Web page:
In defense of 'Doomsday Prophecy', this isn't the worst SyFy Channel original movie ever produced (which is akin to comparing which bunion is worse than the other). When you're stacking up against other pieces of junk like 'Metal Shifters', 'Ice Quake', and the ever-popular 'Mongolian Death Worm' it's not all that hard to rise to the top of the pack. 'Doomsday Prophecy's relative success relies on the fact that they actually got notable, competent actors to fill some of the roles. Not that the roles they're filling are any good, but at least we've seen these people in better movies and TV shows and know they know what they're doing.
The SyFy Channel is obsessed with ending the world in as many ways as they can. This time a giant black hole is traveling toward earth, sucking up everything in its path. Physics are done away with, since physics just don't make traveling black holes as much fun as they should be. I had to laugh at one part where a scientist says that the black hole is, "at the outer edge of our galaxy and headed right toward us." It's funny because they constant show the black hole traveling near Saturn and Jupiter in terrible CGI. I think that constitutes as being a lot closer than the outer edge of the galaxy. But, what can you expect from a movie that also decided that a good explanation for the Easter Island Moai heads was that they're an ancient defense system set up just in case a black hole comes traveling our way?
The task of earth saving rests on the shoulders of a proofreader from New York Eric Fox (A.J. Buckley) and an archeologist from the Pacific Northwest, Brook Calvin (Jewel Staite). They've been thrown together in an unlikely world-saving duo by the self-proclaimed prophet Rupert Crane (Matthew Walker). Crane predicted all kinds of calamities and tragedies that soon came to pass, like 9/11. After his first book, which was eerily true, he disappeared. Now he's resurfaced and has more information about the perceived end of the world. He tasks Eric and Brook with the saving, but gives them little in the way of prophetic knowledge to go on.
"In rod we trust" should've been the tagline for this movie, since all of Crane's prophetic visions, which have now been passed to Eric, are seen by holding onto what appears to be an ancient piece of rebar (I wish I was making this up). Once Eric grips the Future Rod he can see everything that's going to happen, which eventually leads them to their world-saving antics.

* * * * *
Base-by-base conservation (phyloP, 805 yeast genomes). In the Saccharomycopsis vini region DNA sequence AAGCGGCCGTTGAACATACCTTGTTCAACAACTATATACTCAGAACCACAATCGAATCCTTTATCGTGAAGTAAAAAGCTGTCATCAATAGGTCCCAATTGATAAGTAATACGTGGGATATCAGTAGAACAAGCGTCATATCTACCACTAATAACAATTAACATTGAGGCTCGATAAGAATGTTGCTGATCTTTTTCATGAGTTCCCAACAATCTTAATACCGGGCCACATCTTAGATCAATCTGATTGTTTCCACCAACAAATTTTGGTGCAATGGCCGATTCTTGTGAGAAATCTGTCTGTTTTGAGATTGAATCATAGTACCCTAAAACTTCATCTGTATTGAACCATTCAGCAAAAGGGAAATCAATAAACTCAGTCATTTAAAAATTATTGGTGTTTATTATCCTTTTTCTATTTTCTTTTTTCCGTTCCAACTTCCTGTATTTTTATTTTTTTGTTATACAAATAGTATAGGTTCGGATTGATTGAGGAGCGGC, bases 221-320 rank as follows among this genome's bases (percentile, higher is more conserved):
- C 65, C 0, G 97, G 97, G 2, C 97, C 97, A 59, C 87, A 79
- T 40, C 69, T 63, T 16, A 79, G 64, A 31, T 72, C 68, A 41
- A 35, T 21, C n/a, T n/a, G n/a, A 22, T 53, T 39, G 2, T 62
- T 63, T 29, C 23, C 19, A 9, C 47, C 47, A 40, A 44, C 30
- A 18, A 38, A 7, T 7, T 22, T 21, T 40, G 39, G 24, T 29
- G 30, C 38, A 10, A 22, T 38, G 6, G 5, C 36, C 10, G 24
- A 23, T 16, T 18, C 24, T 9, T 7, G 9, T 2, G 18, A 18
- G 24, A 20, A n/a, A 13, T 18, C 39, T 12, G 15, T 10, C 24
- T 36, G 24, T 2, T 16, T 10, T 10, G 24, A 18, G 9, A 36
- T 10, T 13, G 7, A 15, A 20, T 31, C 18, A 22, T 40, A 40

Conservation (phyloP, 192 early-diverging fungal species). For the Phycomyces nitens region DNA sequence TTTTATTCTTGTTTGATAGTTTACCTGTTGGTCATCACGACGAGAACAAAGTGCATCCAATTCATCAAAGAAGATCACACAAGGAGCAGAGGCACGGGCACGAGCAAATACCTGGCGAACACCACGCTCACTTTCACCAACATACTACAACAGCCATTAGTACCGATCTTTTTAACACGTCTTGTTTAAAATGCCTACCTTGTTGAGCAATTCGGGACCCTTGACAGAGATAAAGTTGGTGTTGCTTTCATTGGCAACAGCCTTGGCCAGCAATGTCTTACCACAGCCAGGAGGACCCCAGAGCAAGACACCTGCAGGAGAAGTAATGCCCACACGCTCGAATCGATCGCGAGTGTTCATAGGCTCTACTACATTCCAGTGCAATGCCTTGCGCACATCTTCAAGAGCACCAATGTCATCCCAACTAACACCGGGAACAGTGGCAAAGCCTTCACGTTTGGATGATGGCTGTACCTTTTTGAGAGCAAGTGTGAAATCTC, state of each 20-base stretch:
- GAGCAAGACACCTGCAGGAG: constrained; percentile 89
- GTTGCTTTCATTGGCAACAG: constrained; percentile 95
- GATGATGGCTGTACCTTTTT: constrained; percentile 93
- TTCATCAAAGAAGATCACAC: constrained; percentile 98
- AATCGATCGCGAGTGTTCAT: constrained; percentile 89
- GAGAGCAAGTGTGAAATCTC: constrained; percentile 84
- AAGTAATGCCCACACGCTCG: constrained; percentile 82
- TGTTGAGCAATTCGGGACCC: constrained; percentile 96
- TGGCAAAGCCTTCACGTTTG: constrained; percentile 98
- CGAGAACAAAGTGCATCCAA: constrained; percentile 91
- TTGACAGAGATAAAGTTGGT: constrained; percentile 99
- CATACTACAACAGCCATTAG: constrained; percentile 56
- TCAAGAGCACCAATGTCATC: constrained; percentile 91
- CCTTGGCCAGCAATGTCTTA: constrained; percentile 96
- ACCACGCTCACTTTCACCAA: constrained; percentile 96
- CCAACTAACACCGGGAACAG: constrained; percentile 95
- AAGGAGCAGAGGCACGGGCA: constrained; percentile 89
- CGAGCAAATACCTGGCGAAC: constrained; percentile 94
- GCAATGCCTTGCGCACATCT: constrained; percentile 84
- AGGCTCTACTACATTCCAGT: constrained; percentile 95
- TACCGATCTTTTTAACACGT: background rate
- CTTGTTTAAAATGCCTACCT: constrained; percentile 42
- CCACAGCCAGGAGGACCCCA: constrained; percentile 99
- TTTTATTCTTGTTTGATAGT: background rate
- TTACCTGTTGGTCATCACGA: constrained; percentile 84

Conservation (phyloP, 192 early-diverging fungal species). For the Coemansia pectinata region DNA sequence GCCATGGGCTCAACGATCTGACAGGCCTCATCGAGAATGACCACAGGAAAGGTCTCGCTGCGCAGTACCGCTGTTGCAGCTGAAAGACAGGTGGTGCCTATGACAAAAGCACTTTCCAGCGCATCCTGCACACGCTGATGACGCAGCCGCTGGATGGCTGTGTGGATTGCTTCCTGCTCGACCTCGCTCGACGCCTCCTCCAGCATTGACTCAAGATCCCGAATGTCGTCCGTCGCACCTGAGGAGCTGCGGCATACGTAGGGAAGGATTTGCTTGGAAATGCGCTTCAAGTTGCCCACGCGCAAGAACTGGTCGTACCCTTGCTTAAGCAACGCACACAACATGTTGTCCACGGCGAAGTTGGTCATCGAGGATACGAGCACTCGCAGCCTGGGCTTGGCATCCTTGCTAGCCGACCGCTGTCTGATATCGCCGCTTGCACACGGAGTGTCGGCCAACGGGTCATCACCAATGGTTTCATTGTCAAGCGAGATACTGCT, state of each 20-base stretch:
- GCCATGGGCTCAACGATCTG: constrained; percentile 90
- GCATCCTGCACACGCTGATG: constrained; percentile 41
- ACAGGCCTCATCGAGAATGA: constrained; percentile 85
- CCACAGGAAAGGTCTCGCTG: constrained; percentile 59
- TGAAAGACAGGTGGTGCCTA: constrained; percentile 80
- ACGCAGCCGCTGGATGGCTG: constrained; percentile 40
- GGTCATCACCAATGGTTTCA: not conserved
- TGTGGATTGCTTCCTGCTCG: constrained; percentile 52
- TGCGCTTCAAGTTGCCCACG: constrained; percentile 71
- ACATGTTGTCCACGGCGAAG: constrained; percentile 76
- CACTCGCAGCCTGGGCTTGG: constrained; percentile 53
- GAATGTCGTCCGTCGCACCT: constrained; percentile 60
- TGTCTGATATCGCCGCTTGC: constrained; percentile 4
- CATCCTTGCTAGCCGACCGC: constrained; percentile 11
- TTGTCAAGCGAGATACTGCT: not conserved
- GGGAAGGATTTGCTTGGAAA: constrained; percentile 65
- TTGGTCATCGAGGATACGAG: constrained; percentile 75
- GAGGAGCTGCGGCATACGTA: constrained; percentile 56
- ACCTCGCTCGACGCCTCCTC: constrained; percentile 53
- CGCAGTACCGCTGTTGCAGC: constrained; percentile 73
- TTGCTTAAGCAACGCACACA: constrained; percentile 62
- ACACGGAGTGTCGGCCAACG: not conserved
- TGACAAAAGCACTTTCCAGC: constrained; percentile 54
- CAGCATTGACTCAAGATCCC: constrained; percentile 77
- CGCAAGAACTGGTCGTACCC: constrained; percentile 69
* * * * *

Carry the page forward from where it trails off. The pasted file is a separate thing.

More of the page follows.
Before that though, they must run from devious government agents who want the rod for their own devious purposes. General Slate (Alan Dale) heads the military complex tasked with trying to get the future-seeing rod into their hands. While dodging bullets Eric and Brook must also escape SyFy's patented horrific CGI as the ground crumbles beneath them opening up huge canyons where mountains once stood.
It boggles my mind why anyone would purchase a SyFy original movie on Blu-ray anyway, since so many of them are downright terrible. If you're hell-bent on soiling your film collection with these movies then I guess 'Doomsday Prophecy' is your best bet. It's harmless enough to be mildly entertaining at times, especially when we get a glimpse of an ancient Star Wars defense system that would've made Ronald Regan proud.
The Blu-ray: Vital Disc Stats
This is an Anchor Bay release. It comes in a standard BLu-ray keepcase. The movie is on a 25GB Blu-ray Disc. It's a Region A release.
Like all SyFy original movies 'Doomsday Prophecy' has absolutely awful CG and it looks even worse in 1080p. But you expected that right? I mean, there's no getting around the fact that these low-budget sci-fi movies end up having terrible graphics. It's just that being on Blu-ray accentuates them even more.
'Doomsday Prophecy' actually has a nice, albeit digital, look to it when the lights are up and running. Colors, like the greenery of the northwest, are vivid and well rendered. Detail is soft at times, but there is some fine detail to be had in mid- to long-shots. Close-ups do feature a good amount of facial detail like Buckley's action hero beard or Staite's smooth skin. When night arises though, all bets are off. Noise crackles over the screen and everyone in it. Blacks are flat and tinged with an awful gray-blue color. Crushing is a major factor here. So is banding which can be seen in the night sky and also in the movie's fade-ins and -outs. It's a very average looking presentation for a below average movie.
A Dolby TrueHD 5.1 track has been commissioned for 'Doomsday Prophecy', but it does little in the way of really making an impact on all of the end-of-the-world shenanigans going on. The most noticeable thing is how light and ineffective that LFE is here. Gigantic chasms open up right beneath cars and people, yet the low-end frequencies seem light and only provide a little rumbling where there should be tons.
Dialogue is clear though. Panning effects are forced as helicopter noises or spreading cracks in the earth's crust seem to jump from channel to channel instead of creating a smooth transition between them. Rear channels are underutilized and never really capture any of the movie's perceived action and adventure. Like the video presentation the audio underwhelms just about whenever it can.
Well, it's another SyFy movie. So, if you're planning on collecting them all then you might as well pick this one up too. Even though this one is marginally better than the other crap that SyFy has put out that's still no reason to run out and buy it. It has both lackluster audio and video. Just avoid it and move on.